By now, we’ve all gone through the mourning period requisite to accept that any privacy we expected to have as American Citizens is dead. The War on Terror killed it. In a sense, Osama Bin Laden won. He’s spiking the football down in hell as we speak. If he hated us for our freedoms, he should lighten up a bit and chill. Those freedoms are increasingly becoming non-existent – a casualty of war so to speak.
And the people wielding all the special powers we enacted to fight The War on Terror still wield them without any let-up. They wield them without let-up right after they announced the war was coming to an end. So if the GWOT is over and done with, who does the administration consider the enemy? Or worse yet, does the administration even feel the need for an enemy? Do they consider the police state a naturally justifiable equilibrium? All of these questions above are fine and dandy for batting around the dorm hall amidst a cloud of epistemological bong smoke. If you don’t like the answers to any of the questions I’ve posited then here’s the only question that matters: what do you intend to do about it? Glenn Greenwald offers one response below.
Now contra John Maynard Keynes, the facts never change. They are the absolutes that according to Plato’s Parable of The Cave we see as shadows against the wall. But the spirit of the quote still holds true. When The Iron Clue-Bat of The Gods smacks you soundly across the cranium you are required to reevaluate your ratiocination if you still want to be considered rational. I’ve learned a lot in the past month. One thing I’ve learned is that Julian Assange actually had a point.
Assange employed himself in the business of spying on the world’s governments and putting their secrets out on the Internet. He enraged the various security workers around the world. I personally considered him a dilettante, a traitor and a plague representative of the current generation of vipers crawling around loose on the Internet like snakes on a plane. I don’t recall posting anything on Assange. If I did, it would have been highly critical and vituperative.
I considered it my duty as an American Citizen to trust the government to maintain my personal safety. In other words, if President Obama wanted to get tough on possible espionage and terrorism, I felt somewhat relieved to see him hang up the golf bag and cell phone and concentrate on the adequate performance of his duly elected position in life. Therefore, I considered the Wikileaks data-dump an act of treason that put my safety in jeopardy.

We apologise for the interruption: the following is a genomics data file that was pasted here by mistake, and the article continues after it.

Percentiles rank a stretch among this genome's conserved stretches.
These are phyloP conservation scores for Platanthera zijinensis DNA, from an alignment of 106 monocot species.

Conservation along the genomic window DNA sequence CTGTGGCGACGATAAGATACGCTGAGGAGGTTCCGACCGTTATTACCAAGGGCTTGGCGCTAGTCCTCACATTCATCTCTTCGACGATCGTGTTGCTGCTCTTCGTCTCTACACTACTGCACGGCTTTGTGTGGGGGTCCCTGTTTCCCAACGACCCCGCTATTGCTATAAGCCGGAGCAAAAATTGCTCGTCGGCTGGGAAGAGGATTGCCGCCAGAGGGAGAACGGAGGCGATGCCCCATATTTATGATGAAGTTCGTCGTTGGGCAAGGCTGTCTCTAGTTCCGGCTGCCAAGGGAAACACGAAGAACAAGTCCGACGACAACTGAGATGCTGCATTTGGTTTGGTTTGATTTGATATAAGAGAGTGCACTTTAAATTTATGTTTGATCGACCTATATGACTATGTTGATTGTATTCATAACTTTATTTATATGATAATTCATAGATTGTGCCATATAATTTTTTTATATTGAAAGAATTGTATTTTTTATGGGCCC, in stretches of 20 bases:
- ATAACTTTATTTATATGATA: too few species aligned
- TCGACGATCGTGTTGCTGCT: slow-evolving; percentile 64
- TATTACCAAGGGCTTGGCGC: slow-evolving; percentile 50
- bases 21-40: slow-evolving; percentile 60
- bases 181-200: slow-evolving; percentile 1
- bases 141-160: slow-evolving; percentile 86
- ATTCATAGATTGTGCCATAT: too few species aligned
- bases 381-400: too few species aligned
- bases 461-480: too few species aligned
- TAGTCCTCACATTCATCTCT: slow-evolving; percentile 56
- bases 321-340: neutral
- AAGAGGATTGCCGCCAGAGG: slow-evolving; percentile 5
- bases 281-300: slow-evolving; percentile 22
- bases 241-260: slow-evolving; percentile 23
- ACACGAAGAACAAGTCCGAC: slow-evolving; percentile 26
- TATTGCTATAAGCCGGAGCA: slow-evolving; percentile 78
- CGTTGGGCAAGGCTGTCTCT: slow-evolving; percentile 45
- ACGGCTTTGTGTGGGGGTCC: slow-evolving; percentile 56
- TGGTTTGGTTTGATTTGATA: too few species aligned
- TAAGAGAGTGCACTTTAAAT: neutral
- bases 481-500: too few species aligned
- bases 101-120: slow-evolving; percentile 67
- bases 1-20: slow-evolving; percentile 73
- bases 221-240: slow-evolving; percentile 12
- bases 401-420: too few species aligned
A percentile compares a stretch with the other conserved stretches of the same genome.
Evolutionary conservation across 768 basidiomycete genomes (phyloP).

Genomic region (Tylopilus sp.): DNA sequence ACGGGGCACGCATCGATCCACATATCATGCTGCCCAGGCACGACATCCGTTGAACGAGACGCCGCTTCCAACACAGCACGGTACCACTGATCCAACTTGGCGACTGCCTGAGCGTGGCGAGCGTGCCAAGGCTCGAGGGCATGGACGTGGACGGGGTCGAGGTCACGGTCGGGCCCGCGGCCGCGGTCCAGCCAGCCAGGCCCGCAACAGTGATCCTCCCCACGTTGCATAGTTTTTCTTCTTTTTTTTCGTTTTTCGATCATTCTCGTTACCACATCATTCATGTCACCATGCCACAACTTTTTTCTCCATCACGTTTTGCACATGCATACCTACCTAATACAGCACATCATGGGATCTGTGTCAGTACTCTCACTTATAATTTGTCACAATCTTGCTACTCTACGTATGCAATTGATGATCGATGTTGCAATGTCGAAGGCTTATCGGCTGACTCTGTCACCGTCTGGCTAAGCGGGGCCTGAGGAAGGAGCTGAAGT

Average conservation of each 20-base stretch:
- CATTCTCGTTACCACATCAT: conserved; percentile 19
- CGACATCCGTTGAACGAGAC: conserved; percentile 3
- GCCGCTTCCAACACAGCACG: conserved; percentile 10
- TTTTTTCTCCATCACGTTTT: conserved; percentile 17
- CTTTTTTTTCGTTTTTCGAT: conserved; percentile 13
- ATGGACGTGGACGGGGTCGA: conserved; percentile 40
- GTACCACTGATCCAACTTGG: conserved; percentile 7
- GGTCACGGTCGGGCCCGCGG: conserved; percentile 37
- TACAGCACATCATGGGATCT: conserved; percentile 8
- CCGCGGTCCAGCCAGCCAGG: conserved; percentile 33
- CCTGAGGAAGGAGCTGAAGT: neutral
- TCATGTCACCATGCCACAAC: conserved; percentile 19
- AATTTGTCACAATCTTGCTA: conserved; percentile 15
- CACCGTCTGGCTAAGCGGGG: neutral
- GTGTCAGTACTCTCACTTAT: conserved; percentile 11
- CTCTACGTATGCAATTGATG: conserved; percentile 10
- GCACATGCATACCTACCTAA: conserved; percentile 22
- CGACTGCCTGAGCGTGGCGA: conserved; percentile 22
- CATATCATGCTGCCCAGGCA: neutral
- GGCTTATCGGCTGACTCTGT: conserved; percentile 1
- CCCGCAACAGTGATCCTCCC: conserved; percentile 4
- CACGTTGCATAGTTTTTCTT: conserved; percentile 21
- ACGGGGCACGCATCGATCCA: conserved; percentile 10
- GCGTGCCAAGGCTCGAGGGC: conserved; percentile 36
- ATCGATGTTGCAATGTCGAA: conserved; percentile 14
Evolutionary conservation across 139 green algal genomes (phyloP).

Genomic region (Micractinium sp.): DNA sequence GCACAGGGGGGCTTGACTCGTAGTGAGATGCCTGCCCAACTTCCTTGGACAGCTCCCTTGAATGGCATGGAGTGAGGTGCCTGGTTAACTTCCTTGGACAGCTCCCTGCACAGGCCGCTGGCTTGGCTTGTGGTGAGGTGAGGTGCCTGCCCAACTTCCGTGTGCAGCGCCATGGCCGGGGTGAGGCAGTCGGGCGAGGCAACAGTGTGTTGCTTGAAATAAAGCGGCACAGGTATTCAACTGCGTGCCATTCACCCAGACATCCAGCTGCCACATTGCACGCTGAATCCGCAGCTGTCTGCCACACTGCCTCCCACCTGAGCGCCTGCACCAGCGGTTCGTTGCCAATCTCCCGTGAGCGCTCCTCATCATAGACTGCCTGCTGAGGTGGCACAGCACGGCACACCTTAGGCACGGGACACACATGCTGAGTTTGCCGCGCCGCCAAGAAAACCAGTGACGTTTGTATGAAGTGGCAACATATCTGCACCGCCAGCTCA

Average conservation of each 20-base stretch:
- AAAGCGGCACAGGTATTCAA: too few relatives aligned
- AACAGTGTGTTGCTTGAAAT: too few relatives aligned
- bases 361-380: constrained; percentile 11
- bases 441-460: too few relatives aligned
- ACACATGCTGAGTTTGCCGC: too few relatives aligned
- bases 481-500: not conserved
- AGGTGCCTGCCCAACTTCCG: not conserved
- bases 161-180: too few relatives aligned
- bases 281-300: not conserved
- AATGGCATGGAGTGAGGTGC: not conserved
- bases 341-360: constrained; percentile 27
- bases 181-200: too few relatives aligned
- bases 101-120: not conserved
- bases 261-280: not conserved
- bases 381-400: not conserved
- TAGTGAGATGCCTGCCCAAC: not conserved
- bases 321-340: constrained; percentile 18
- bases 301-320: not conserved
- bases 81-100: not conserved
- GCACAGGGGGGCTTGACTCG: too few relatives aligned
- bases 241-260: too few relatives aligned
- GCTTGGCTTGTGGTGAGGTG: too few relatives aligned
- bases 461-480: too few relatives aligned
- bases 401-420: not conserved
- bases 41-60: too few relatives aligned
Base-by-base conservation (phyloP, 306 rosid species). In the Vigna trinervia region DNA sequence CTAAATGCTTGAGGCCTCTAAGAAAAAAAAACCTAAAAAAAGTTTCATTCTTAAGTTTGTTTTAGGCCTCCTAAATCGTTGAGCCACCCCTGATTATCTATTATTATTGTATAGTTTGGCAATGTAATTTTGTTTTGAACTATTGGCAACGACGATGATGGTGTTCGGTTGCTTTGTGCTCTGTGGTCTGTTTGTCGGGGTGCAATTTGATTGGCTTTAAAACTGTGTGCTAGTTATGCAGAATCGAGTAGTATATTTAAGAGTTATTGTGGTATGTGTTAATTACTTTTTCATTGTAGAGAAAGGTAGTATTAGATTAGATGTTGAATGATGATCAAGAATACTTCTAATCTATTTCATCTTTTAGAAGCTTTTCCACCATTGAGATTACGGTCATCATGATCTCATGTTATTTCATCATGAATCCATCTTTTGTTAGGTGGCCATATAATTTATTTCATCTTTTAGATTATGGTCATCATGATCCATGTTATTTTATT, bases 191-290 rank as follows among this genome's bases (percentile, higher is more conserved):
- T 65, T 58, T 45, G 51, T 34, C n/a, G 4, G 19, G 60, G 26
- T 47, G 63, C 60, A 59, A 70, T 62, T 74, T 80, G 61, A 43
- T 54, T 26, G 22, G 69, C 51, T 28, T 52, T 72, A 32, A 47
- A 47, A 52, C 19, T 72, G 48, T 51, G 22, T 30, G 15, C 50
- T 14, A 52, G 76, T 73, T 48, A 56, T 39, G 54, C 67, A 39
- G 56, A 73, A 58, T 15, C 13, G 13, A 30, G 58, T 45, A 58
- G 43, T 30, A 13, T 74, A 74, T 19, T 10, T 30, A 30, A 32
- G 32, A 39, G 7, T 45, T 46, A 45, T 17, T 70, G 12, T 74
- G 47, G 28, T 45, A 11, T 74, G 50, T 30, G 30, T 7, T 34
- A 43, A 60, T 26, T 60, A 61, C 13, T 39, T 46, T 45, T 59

We all want to believe The Executive Branch of the United States Government is diligent in protecting our liberty and personal safety. I still want to. But unfortunately Mr. Logic and his evil twin Senor Realidad took me out back in the alley and kicked my 4th point of contact. So I’m still not completely a fan of what Assange did. He could very well get people I care about who are deployed to SW Asia killed. But I no longer see it as pointless.
Instead, someone could have asked Julian Assange the question I tossed out there in paragraph 3. What are you going to do about it? That was Assange’s answer. To many people it left a lot to be desired. Just how much depends on your answer to this question. Can you really give up a little liberty in return for a little security and either get or receive either? The administration tells us that these silly things won’t matter in the long run, but as Keynes would have explained, in the long run; we will all be dead. Maybe it’s better to be free in the short and middle run while you still remain alive.
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